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Charles Colson has gone home to be with the Lord. The Prison Fellowship ministry family invites you to join in celebrating his life.

My son, Jonathan, and I bumped into him at his BreakPoint ministry office a few years ago. It was my first visit there, just dropping in on Travis McSherley, the editor who had published some of my work on BreakPoint’s website. I had no idea then how unusual it was to see Chuck there—he traveled widely and was rarely in the office. He spent several minutes with us, graciously including Jonathan in the conversation, not seeming to be in a hurry, and making for me a solid impression of being a gracious and caring person.

I did not know then that within a few years I would be sitting with him in his office, explaining why I wanted to spend a year or two helping him and his team build a network of worldview ministries and foster a movement of Kingdom discipleship through them. My favorable five-minute impression from a few years ago was more than confirmed then, and in the several subsequent meetings I was privileged to be in with him. One of my more unforgettable moments was at the 2010 National Conference on Christian Apologetics, where he greeted me with a hug.

Someone once asked me, “Don’t you know he’s a convicted felon?” The question made me laugh. Yes, I knew that. I was a senior in high school when Watergate happened. We watched the proceedings on TV in my Government class. I read his autobiography, Born Again, not long after it was released, and I heard him speak about it at the Governor’s Prayer Breakfast in Lansing, Michigan; I think it was in 1976.

Chuck Colson himself never lost sight of the fact that he was a convicted felon. He also never lost sight of God’s gracious forgiveness through Jesus Christ. He founded Prison Fellowship Ministries, and led it to become a powerful force for spiritual, educational, and social change in prisons throughout American and around the world. But that is not the ministry or the realm in which I came to know and appreciate him. Rather it was in his leadership in Christian worldview thinking. In his Lansdowne, Virginia office, carefully protected in a glass case, there is one of C.S. Lewis’s pipes. I believe history will recognize Chuck’s place in a very small group of men including Abraham Kuyper, Francis Schaeffer, and of course Lewis, as leaders most responsible for framing evangelical Christians’ thinking about our faith in relation to the world.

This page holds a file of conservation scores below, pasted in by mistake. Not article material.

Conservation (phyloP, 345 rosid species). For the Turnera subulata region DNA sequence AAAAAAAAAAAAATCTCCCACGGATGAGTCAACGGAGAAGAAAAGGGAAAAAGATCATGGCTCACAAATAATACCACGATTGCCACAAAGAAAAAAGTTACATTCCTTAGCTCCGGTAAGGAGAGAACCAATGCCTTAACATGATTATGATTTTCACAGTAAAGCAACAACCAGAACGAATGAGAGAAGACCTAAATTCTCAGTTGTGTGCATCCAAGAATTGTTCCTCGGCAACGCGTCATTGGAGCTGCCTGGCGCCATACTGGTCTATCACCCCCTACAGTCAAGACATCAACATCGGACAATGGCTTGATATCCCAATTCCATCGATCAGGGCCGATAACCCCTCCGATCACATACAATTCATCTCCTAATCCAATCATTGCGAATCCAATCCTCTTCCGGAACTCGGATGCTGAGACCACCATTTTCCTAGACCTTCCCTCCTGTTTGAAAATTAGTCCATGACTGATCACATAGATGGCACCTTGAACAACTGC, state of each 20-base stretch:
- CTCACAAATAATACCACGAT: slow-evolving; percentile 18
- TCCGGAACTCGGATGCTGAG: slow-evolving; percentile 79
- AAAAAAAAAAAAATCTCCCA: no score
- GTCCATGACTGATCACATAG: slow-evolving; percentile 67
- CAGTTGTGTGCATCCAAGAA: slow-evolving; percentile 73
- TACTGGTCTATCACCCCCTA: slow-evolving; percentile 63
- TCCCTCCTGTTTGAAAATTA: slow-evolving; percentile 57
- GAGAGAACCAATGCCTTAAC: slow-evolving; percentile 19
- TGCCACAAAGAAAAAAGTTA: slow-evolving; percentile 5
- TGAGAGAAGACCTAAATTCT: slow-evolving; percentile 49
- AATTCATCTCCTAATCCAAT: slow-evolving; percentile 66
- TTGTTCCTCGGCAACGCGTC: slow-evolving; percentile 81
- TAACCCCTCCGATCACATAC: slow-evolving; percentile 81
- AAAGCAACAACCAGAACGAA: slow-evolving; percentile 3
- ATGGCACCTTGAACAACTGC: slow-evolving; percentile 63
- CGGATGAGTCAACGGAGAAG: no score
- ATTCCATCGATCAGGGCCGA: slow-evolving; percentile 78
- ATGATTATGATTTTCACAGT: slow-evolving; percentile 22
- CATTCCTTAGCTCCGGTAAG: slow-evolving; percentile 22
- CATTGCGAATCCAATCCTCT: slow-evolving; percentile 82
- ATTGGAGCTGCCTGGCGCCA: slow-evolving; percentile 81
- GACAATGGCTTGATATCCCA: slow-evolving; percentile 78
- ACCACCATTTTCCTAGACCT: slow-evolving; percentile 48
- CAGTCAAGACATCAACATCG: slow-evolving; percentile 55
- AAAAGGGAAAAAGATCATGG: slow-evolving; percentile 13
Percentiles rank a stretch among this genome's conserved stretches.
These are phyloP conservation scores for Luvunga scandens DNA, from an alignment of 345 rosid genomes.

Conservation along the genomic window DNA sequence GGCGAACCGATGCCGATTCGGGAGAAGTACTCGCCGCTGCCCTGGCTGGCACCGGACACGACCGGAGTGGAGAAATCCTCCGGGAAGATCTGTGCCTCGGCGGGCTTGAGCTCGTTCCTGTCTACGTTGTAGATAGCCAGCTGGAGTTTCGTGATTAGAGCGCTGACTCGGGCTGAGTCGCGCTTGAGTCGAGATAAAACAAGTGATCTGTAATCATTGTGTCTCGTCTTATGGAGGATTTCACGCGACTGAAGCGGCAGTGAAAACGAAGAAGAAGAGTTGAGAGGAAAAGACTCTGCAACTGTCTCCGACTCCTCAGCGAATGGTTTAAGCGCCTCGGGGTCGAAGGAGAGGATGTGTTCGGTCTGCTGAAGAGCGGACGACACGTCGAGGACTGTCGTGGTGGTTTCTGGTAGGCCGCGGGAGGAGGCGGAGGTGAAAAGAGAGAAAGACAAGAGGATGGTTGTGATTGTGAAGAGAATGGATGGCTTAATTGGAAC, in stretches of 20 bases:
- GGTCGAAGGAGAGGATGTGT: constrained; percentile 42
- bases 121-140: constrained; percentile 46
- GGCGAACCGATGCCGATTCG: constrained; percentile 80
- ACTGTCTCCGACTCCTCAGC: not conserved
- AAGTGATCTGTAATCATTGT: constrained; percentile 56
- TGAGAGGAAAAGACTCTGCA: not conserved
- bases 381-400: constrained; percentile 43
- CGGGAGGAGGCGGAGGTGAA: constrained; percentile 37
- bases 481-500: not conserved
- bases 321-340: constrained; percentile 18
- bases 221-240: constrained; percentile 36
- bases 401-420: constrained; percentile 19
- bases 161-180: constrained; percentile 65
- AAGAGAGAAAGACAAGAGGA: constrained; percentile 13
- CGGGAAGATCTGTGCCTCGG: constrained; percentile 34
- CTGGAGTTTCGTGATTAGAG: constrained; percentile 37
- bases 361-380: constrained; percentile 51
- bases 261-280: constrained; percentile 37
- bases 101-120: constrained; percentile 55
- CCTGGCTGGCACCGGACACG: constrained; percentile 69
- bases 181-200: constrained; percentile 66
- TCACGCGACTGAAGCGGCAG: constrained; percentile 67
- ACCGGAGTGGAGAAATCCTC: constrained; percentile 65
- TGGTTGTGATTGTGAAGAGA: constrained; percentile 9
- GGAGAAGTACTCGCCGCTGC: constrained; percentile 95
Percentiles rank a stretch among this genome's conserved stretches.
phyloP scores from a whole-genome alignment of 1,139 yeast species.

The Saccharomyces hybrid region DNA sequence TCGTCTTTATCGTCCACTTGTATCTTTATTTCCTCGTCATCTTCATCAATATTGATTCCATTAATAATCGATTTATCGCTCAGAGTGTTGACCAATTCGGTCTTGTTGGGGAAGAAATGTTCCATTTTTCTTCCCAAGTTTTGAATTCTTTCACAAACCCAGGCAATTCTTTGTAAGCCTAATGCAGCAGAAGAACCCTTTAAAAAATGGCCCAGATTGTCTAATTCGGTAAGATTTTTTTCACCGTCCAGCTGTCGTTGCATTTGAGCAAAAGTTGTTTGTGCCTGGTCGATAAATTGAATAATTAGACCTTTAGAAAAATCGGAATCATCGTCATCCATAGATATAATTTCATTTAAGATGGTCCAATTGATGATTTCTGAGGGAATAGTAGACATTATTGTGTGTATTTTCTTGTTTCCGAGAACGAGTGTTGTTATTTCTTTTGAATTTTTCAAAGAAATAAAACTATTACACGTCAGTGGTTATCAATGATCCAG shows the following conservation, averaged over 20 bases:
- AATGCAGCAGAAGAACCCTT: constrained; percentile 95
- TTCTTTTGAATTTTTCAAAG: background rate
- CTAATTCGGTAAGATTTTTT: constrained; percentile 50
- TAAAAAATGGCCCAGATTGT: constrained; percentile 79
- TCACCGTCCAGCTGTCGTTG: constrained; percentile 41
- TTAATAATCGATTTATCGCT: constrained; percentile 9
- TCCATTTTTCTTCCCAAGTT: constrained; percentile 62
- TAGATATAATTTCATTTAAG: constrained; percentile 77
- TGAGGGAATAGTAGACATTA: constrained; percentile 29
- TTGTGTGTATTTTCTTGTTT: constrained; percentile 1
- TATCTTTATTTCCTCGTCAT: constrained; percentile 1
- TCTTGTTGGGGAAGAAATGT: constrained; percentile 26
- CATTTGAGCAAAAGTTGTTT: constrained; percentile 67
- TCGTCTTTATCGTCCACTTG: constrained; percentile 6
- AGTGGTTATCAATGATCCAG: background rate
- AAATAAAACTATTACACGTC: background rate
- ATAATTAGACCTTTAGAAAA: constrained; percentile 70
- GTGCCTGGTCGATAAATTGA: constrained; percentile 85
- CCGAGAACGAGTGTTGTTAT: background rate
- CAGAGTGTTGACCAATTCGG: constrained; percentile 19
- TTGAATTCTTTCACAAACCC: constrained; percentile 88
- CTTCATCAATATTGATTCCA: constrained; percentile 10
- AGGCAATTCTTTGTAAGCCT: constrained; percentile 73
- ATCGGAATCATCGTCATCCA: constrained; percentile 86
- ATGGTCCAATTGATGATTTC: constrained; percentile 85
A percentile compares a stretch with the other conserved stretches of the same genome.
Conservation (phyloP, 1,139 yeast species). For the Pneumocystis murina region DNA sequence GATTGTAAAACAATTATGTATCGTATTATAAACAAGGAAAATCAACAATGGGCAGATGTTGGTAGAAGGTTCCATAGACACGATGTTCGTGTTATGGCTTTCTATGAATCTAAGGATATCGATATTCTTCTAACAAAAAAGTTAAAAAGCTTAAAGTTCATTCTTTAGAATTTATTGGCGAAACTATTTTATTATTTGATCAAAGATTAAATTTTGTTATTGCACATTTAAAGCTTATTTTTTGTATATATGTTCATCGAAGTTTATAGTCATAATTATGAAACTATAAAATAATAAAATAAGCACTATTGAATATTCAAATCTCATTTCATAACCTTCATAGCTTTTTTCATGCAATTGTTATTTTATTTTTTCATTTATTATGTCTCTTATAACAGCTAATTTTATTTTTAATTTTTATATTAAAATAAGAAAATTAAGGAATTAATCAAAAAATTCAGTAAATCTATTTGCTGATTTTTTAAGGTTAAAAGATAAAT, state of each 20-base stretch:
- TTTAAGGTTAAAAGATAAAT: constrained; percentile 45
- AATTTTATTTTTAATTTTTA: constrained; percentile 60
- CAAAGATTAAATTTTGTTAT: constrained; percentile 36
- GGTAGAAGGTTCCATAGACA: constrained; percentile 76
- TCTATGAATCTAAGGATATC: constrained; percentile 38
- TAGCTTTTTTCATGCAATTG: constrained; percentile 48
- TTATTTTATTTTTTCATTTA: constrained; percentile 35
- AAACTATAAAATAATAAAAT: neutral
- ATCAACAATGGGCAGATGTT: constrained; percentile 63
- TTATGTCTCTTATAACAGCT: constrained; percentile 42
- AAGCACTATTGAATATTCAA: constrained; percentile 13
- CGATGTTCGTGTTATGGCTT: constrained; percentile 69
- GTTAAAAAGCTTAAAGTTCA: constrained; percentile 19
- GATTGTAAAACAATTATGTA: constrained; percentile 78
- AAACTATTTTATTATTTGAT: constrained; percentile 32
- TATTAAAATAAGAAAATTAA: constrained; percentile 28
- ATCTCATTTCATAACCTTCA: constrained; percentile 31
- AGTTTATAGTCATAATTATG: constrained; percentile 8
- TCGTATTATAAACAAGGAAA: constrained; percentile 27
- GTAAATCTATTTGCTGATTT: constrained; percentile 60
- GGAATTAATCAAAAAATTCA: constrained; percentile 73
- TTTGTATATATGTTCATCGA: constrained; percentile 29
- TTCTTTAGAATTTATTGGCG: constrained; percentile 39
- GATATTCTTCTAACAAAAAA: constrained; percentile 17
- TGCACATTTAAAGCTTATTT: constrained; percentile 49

He helped us understand How Now Shall We Live?, what Loving God really means, and how to be The Body [of Christ]. Traveling and speaking indefatigably, he sowed the message that Christianity is the explanation for everything. He built a core of worldview-equipped, Kingdom-seeking lay leaders, called Centurions. He advanced the value of Evangelicals and Catholics Together: Toward a Common Mission, the crucial importance of life, marriage, and liberty, and in his most recent major release, Doing the Right Thing. He was a father who, as his daughter Emily has shown us (though he was not the main subject of this book), truly cared about the hurting. His BreakPoint radio commentaries helped millions to think more Christianly about current events.

I don’t know of anyone in our generation who has so effectively coupled Christian compassion with Christian intellectual leadership.

Over the last couple years he was much concerned about the legacy he would leave. Some of us might think what he had done would have been plenty, and if it had been for the sake of his own name, he might have thought so, too. It wasn’t about his name, though. For him it was about taking the opportunity his unique public platform afforded him to bring Christian leaders together in unity. What he prayed and worked for most over the past few years was to see a movement of Christian churches, ministries, and individuals working together for the purposes of Christ’s kingdom, to bring about renewal, awakening, and transformation in our culture. He was at it until the end. He was speaking on “Breaking the Spiral of Silence” when he fell ill and was taken to the hospital a few weeks ago. I’m told that he was talking about it with BreakPoint leaders who visited him in the hospital late last week.

I think we’re on track toward seeing this movement develop; at least, I pray that we are. There is much to be done.

There is opposition. The spiritual and cultural transformation Colson sought, and which we continue to pursue in Christ’s name, is not welcomed by all. I have been grieved to see the rank cruelty some commenters have expressed in discussions attached to reports on his poor health recently. (I will delete any such comments left here. He was a friend to me and to many of us, and this is not the time and place for that unkindness.) Many of those who applaud immorality have also cheered for his desperate illness. The connection is sickening but unmistakable. It stands in stark contrast to his own reaction to opposition: grief, yes; intense concern, yes to that, too; but never hatred, always grace and hope for the opposing person instead.

Along the way to prison, Chuck Colson discovered how desperately he needed the grace and life of Jesus Christ. I’ve never been behind bars except to visit, but my need is no less. Neither is yours. Chuck’s purpose in all his ministry was to lift up the powerful and saving name and life and ethics and truths and glory of Jesus Christ. Now he is raised up with Christ.

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